Being a Minimalist Muslimah- living with less gives you much more.
There is a massive Minimalist movement that is growing, and before you stop reading, thinking how can you possibly get rid of most of your possessions – it is not about that.
Minimalism is so wide-ranging, from someone who lives as a traveller with all their worldly possessions in just a backpack, o someone who lives a normal, but uncluttered lifestyle. For me, being a minimalistic Muslimah is still a journey in progress, decluttering and living with things I actually need and use, and freeing up my time, so it can be used more beneficially and positively. As an Islamic concept, we should be using our time wisely and productively and reaping good deeds for our ultimate destination in the hereafter.
What is Minimalism?
According to the Minimalists Milburn and Nicodemus, minimalism is living life more fully, with less need for a lot of material possessions.
“Minimalists don’t focus on having, less, less, less….rather, we focus on making room for more: more time, more passion, more experiences, more growth, more contribution, more contentment, more freedom. Clearing the clutter from life’s path helps us make that room.”
As Marie Kondo discusses in her book “The Life-Changing Magic of Tidying Up: The Japanese Art of Decluttering and Organising,” by looking at every item you own and choose to keep it only if it:
- Serves as a tangible purpose
- Brings joy
Minimalism is about being intentional in everything you do, from buying belongings to eating food, entertainment, company and the way you choose to spend your time. It’s about closely looking at how do you spend your energy, your love and your life. In this fast-paced society, where we are always in a state of FOMO (Fear of missing out), we are constantly catching up with the latest news, latest blogs, latest Instagram, Tweets, Snaps or friends on Facebook. Our time is so consumed in these things, we don’t realise how fast our life is passing us by.
Minimalism is not just about having a focus on what we buy and keep, but also focusing with more clarity and purpose in our lives and how we spend our time.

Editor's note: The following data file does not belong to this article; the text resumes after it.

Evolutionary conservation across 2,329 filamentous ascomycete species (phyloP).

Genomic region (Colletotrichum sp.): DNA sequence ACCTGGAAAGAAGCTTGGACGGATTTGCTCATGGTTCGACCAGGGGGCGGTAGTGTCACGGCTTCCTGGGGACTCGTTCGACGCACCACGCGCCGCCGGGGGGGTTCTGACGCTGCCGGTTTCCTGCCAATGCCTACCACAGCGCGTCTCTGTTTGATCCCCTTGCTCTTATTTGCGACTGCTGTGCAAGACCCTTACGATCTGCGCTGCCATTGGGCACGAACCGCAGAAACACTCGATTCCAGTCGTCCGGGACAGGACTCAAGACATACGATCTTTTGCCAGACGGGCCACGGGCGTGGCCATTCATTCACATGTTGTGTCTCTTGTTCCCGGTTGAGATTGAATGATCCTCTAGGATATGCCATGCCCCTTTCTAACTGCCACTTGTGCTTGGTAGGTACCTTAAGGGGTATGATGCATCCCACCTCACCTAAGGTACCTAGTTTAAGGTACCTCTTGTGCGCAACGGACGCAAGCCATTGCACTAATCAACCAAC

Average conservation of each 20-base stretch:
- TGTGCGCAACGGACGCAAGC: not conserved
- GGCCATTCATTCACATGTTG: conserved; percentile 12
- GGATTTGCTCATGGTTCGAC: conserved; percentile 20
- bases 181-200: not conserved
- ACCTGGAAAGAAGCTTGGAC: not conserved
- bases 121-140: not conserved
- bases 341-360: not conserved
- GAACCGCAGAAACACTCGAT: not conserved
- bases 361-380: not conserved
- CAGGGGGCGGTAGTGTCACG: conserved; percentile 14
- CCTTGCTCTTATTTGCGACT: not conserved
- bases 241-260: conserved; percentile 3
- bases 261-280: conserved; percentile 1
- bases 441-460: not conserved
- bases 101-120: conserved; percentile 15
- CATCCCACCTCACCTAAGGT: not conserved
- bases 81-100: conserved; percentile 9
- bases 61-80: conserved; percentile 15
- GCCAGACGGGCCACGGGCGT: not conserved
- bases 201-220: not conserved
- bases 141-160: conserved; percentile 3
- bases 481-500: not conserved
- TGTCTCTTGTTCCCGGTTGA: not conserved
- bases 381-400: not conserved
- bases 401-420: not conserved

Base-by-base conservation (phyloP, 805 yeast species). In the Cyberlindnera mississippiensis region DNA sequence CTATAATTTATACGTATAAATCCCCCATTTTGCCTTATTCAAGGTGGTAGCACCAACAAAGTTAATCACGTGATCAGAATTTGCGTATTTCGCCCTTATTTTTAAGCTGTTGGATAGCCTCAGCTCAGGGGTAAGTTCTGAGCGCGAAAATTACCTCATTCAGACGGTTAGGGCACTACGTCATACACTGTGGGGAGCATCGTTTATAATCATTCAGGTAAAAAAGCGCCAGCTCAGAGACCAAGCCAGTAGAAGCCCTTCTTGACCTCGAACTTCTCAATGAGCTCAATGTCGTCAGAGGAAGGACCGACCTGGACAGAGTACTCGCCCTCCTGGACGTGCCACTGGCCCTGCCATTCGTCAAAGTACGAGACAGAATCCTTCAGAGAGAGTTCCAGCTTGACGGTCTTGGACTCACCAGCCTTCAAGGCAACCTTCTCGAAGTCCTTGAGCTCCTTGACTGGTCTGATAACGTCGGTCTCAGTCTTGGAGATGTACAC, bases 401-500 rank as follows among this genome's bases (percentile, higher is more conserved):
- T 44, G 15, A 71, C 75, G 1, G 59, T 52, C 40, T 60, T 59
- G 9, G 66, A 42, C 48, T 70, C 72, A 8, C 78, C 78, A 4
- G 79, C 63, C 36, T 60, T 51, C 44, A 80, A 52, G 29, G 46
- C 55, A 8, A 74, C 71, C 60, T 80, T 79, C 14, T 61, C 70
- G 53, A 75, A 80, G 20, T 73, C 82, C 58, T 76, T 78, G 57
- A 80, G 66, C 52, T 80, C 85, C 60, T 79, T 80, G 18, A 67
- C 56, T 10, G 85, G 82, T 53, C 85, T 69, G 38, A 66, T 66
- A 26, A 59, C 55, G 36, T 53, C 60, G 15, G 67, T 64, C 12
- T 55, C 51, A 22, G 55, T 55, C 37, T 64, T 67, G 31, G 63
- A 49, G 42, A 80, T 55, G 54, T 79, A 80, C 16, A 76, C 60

How Minimalism can help our lives
We live in a consumer world, from adverts, social media, all preying on our needs and emotions to make us feel we need to buy the next thing to make us happy or the next experience. Minimalism is realising we can be happy without all these things in our lives and it is about us experiencing joy and happiness within us and not associating and always connecting it to things. It is about us enjoying the company of friends, work we do, our own company, our hobbies, our faith and the natural environment around us. It’s about us being at peace with ourselves and having time to do things we love.
In order to get to this realisation, it really helps to unclutter our surroundings, thereby uncluttering our mind from unnecessary things that fill our lives. It allows us to focus on our inner work of being, by focusing first on getting rid of the excess in our lives, to live a more intentional, purposeful and meaningful life. It allows us to rediscover life and things that bring us joy and friendships, nature and love.
Minimalism allows us to slow down and enjoy life more
It allows us to consciously take a step back and focus on adding value to our lives in a meaningful way and reducing all the frivolous things in our life and things that have no meaning or purpose, essentially things that waste our time.
How many times have we bought things we have hardly used, that get piled up and we just end up moving them from one place to another?
By having less clutter and more organisation, you have more time in your life to do things you really enjoy, such as reading, social time, fitness time, healthy cooking, spending more time with the family and children, working on your interests or passions and so on.
It also allows us time to reflect on the meaning of life, our true purpose and time for meditation (dhikr) and prayer. It allows us to clear our cluttered filled heads to focus on our bond with our Creator.
My experience of Minimalism
Living with a lot of belongings and three children, I tend to hoard a lot of things for memories and keep-sakes and things I think I may use in the future for my next idea or project. However, the more I tended to accumulate, the more time I would spend cleaning, dusting and organising. I could clean an entire day and still feel there is so much more to clean, organise and declutter.
After watching a Netflix documentary on The Minimalists, it struck a chord and I felt needed to become more minimalist, using the less is more approach. I felt I was being held back from all this unnecessary clutter in my life. Being a mother, I also tended to hoard all my children’s school work and things they did at home for memories.
My sad reality of having hoarded so many of their old school books and folders and squashing it into less and less space. Even looking at where to start, used to overwhelm me, so I procrastinated, as we usually do and busied myself with other things. Until I finally took the decision to actively start decluttering.
I had decided that is will be a journey in progress and not set a specific timescale, as I knew I would feel overwhelmed, so I started on one drawer at a time. I ensured I didn’t empty out a whole cupboard in one go, as I realised it would take so long to organise, I would lose steam and end up piling a lot back in the wardrobe, just out of sheer tiredness.
I now focus on one thing at a time, strictly one drawer at a time, or one set of clothes at a time. I try and do a little each day or a couple of times a week. At first, I found it so hard getting rid of things, but as you get used to the process it becomes easier as you see light at the end of the tunnel, and feels lighter so it motivates you to get rid of more.